Unfortunately, acarsdec does not feature a web server. Still, it has network capabilities, being able to send data over network to PlanePlotter or other applications in JSON format.

I run both tools with 131.725 MHz and 131.825 MHz frequencies, assigned to primary European channel and additional European channel, respectively. Adjust the argument with the frequencies you get signals on.

Display in PlanePlotter

PlanePlotter is shareware software developed by COAA (with 20 days trial). It can process ACARS, ADS-B and HFDL signals. It supports also audio piping, but for the tools presented above, network is the preferred medium. Both AcarsDeco2 and acarsdec are run with arguments that enable sending ACARS messages over UDP.

PlanePlotter is Windows only software. However it runs without issues in Wine. The screenshot below is made in Linux Ubuntu.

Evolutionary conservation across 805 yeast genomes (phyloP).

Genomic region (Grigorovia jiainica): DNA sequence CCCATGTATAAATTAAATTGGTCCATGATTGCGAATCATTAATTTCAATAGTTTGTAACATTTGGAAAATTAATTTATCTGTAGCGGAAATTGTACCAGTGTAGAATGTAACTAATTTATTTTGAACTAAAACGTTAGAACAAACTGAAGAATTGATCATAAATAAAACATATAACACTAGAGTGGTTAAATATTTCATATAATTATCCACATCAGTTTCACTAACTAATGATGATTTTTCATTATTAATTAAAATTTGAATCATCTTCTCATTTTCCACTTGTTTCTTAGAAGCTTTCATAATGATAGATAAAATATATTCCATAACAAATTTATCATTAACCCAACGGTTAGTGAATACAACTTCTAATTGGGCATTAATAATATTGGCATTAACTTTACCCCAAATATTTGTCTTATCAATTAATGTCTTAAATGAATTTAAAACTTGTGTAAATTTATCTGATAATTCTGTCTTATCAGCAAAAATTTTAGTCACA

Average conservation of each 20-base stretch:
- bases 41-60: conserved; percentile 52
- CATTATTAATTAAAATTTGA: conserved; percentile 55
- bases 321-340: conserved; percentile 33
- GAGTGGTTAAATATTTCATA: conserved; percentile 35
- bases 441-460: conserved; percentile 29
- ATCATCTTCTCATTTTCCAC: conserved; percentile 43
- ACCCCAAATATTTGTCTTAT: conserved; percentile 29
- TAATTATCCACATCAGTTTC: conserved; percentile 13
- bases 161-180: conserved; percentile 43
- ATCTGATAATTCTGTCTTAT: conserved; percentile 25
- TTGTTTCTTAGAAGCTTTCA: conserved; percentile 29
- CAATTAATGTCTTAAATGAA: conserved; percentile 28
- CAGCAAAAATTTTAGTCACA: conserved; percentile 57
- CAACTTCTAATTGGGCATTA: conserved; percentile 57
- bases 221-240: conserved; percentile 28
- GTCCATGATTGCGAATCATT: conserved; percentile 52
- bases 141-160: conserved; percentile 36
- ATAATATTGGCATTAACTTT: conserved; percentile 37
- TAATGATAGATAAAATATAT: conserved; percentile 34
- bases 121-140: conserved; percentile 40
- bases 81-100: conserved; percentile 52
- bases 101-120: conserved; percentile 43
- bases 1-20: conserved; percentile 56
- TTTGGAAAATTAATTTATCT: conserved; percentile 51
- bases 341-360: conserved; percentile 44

On the first run, you are prompted to enter your location coordinates. If you closed that dialog, you can find it in Options - Home location - Home location setup. UDP is configured in Options - I/O settings by checking UDP/IP data from net and setting local port to 9742 (or whatever you passed as argument to AcarsDeco2 or acarsdec).

PlanePlotter UDP configuration
PlanePlotter UDP configuration
If you have the ACARS decoder running, you can start PlanePlotter by clicking the green button on the toolbar. If the IP address to which one of the decoders is sending messages matches the computer that runs PlanePlotter (and no firewall is blocking traffic), you should see live data.